Point Park Globe

‘Music-driven’ rock opera brings history to life during ‘Evita’

Written By Nicole Chynoweth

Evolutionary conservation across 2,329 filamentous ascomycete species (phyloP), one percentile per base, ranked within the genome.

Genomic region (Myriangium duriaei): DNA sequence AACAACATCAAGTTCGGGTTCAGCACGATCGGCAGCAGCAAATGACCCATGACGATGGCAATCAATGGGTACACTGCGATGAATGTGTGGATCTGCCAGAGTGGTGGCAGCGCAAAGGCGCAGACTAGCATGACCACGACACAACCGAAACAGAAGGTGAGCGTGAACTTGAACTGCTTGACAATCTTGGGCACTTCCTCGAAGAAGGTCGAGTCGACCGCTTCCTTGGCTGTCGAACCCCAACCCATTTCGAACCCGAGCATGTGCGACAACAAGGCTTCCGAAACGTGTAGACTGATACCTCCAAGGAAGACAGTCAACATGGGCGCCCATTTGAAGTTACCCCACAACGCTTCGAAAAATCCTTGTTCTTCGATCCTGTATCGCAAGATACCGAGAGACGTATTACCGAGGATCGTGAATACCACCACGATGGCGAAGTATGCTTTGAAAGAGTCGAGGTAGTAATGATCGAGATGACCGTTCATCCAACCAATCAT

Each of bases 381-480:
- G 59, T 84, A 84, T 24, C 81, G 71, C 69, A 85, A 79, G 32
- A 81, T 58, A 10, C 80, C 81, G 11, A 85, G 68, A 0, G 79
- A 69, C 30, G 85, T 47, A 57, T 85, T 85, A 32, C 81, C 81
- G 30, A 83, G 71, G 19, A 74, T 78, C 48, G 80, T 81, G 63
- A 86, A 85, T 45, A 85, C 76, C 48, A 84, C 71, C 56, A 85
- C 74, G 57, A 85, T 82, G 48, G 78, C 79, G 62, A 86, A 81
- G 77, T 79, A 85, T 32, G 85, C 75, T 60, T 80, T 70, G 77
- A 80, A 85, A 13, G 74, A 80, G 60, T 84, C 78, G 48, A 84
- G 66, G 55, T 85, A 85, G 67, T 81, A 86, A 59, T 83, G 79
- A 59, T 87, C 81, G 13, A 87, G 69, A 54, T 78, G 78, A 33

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Justin Lonesome became fascinated with Eva Peron after learning about her on an episode of “Ripley’s Believe It or Not” which described how her body disappeared for 17 years after her death but eventually emerged in a perfectly preserved state.”I just thought that was so weird and fascinating,” Lonesome, a senior musical theater major, said of the Argentine heroine he has admired and researched for years.Lonesome will help depict Peron’s influence when he stars as Che Guevara in the Conservatory Theatre Company’s production of “Evita” at the Pittsburgh Playhouse on March 4 through March 6 and March 17 through March 20.”Evita,” a musical with lyrics by Tim Rice and music by Andrew Lloyd Webber, tells the life story of Peron, a First Lady of Argentina and political leader in the 1940s and 1950s, according to John Shepard, who is the director of this production of “Evita.” “It showcases, of course, the talent at Point Park [University] and allows the audience to see how versatile conservatory students can be, because this show is not your run-of-the-mill musical,” Lonesome, 22, said in an interview last Thursday in Lawrence Hall. “It’s a rock opera. It’s a far cry from ‘Thoroughly Modern Millie.'””[Peron] became an iconic figure because she made dramatic changes in how things were done in Argentina,” Shepard, chair and associate professor of the theater department, said in a telephone interview last Wednesday. “She went to bat for the working class and got women the right to vote.”The musical, which is almost entirely sung the whole way through, conveys to the audience Peron’s personal and public struggles, as well as her self-destructive determination, according to Shepard.”She was relentlessly ambitious,” Shepard said. “All of her dreams came true, and she was destroyed by them.”Shepard is revamping the musical, showing footage of this production’s cast edited alongside real documentary footage of Peron and using four different students to play the part of Guevara, a character that acts as narrator and Peron’s subconscious.”[Guevara] is every thought [Peron] has but does not want to admit to herself,” Lonesome said. “Anytime you have a character that links the audience with the actors like this, you will always be able to have people connect to the show because you have someone coming directly to you to tell you the story.”Jaclyn McSpadden, a sophomore musical theater major, plays the young Peron and fell in love with the story of “Evita.””It’s a very different animal,” McSpadden, 18, said of the musical in a telephone interview last Thursday. “It’s music-driven and so packed with history. It’s a different type of art-form to be exposed.”The production features songs the audience may know, such as “Don’t Cry For Me Argentina” and “Buenos Aires.” Various themes can be taken away from the show according to Lonesome and Chris Hays, director of marketing for the Conservatory of Performing Arts.”The thesis of the show is man versus self, and that inner battle is something people will always be able to relate to,” Lonesome said. “No matter how strong a person appears, you never know what sort of battles they are fighting behind the scenes. I hope we as a cast can successfully plant that seed in the audience’s mind and make them think about what it truly takes to make change or be somebody.”Hays thinks the show will be inspirational, especially for students.”The message is to never underestimate what you as an individual are able to achieve,” Hays said. “It’s an against-all-odds story.”The production will be staged in the Pittsburgh Playhouse’s Rockwell Theatre with showings at 8 p.m. on Thursday through Saturday and at 2 p.m. on Saturday and Sunday. Tickets are priced at $18 and $20, and student tickets are priced at $7 and $8. They can be ordered online, at the box office or by calling the Playhouse at (412) 392-8000 extension zero. For more information, visit the Playhouse’s website at www.pittsburghplayhouse.com.”It’s just one of those timeless stories,” Hays said of why students should see the musical. “It’s a colorful, powerful package that tells the story of an inspiring person.”

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